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README.md

simpleDeclare

This is a Dojo-inspired implementation of declare(), which will help you create Javascript classes^H^H^H^H^H^Hconstructor functions while keeping you code clean and neat.

simpleDeclare in short supports:

  • multiple inheritance; this allows the creation of "Mixin" classes;
  • definition of constractor functions (they will be called automatically, in the right order);
  • ability to call inherited methods within a method (async and normal ones);
  • inheriting from "normal" Javascript constructor functions/classes;
  • inheritance of class-wide methods.

The class is fully unit-tested and it's being used in Hotplate as most of Hotplate's foundation modules.

Guide

Here is working code that shows 100% of SimpleDeclare's features:

Requiring simpledeclare

var declare = require('simpledeclare');

Create a class/constructor function

Here is how you create a simple class/constructor function, with:

  • A working constructor() that initialises this.a
  • A method called assignA() that will assign this.a and return 1000
  • Another method called asyncMethod() that expects a callback as its last parameter, and will call it.
  • A "class method" call classMethod()

Code:

// Create a BaseClass with a constructor, a method and a class method
var BaseClass = declare( null, {

  // Define the constructor, will initialise `a`
  constructor: function( p ){

    console.log("BaseClass' constructor run");
    this.a = p;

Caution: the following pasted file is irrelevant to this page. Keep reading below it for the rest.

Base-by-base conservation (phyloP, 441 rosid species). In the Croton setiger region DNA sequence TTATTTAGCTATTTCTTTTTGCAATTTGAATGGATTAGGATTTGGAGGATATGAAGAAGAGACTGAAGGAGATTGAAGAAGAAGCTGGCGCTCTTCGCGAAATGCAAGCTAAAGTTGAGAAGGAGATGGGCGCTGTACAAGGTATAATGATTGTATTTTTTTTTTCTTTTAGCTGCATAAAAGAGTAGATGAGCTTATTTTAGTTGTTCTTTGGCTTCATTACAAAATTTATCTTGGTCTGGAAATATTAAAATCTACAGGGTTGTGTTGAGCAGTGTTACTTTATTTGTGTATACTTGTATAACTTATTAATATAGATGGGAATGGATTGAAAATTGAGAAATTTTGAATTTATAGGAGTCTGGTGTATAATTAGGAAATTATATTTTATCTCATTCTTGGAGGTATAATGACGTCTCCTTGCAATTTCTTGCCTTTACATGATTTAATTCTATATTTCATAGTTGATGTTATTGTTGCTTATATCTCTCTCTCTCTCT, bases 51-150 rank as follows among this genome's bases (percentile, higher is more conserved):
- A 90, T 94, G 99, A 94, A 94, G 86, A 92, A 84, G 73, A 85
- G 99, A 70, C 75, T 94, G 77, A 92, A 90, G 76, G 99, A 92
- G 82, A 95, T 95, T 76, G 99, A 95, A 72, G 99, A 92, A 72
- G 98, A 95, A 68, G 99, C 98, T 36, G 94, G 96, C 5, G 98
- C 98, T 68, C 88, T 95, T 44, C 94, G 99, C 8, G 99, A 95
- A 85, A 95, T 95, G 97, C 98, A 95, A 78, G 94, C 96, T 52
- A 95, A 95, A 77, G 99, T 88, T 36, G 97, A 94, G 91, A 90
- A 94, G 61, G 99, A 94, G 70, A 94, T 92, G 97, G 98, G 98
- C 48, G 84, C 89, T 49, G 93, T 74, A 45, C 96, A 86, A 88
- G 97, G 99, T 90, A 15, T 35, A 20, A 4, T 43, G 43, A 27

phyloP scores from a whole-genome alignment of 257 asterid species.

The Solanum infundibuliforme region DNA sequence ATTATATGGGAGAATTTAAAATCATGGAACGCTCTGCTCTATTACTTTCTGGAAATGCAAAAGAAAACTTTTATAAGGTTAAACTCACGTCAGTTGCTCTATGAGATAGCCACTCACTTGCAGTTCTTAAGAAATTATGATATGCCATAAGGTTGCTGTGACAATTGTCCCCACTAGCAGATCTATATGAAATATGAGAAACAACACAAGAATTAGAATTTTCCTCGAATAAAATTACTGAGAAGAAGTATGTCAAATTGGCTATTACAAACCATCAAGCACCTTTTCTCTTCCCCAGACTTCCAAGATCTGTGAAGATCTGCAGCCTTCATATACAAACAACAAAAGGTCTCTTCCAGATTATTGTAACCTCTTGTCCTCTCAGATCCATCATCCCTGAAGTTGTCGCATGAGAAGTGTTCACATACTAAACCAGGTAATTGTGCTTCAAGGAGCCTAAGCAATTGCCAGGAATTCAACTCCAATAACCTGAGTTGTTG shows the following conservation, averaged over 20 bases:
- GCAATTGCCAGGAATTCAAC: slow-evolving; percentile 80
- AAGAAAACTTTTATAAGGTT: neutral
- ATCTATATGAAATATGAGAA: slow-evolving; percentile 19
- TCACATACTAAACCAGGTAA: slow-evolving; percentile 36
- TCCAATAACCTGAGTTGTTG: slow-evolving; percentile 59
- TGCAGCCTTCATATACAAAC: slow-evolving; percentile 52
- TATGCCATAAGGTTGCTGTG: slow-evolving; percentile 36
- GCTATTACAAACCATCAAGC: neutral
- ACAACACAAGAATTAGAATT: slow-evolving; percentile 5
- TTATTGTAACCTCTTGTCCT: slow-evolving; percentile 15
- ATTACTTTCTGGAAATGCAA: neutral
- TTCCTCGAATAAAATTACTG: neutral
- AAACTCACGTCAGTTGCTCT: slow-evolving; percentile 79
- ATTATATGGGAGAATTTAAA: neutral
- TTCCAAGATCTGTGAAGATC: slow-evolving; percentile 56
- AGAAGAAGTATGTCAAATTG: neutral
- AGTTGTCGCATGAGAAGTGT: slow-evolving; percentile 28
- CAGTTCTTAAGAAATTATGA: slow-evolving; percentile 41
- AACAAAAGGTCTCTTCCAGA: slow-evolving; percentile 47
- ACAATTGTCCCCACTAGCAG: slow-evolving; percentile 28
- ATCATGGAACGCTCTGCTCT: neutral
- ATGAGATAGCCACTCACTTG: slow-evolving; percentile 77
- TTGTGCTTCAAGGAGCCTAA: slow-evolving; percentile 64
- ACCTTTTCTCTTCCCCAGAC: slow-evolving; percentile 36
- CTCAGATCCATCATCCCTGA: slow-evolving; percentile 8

},

  // Define a simple method, that will assign `b` and return 1000
  assignA: function( p ){
    this.a = p;
    return 1000;
  },

  // Define an async method, which takes two parameters and
  // calls the callback with the sum of the values
  asyncMethod: function( p1, p2, done ){
    var t = p1 + p2;

    console.log("Original result of asyncMethod: " + t );

    done( null, t );
  },

});

// Defines a class method
BaseClass.classMethod = function(){ 
  console.log("Class method actualy run");
}

console.log("\nCreating baseObject:");
var baseObject = new BaseClass( 10 );
console.log( "BASE OBJECT:");
console.log( baseObject );

baseObject.asyncMethod( 3, 4, function( err, res ){
  console.log("Result from async method: "  + res );

  // Running classMethod()
  BaseClass.classMethod();
});

Create a new class/constructor function with inheritance

You can obviously create classes/constructor functions based on other ones.

Here is the code for a class with:

  • The BaseClass class/constructor function as its "base class".
  • A new constructor method. Note that both the BaseClass and the DerivedClass constructors will be called, in the right order, when you use DerivedClass as a constructor. In this particular case, this.a is changed by DerivedClass' constructor.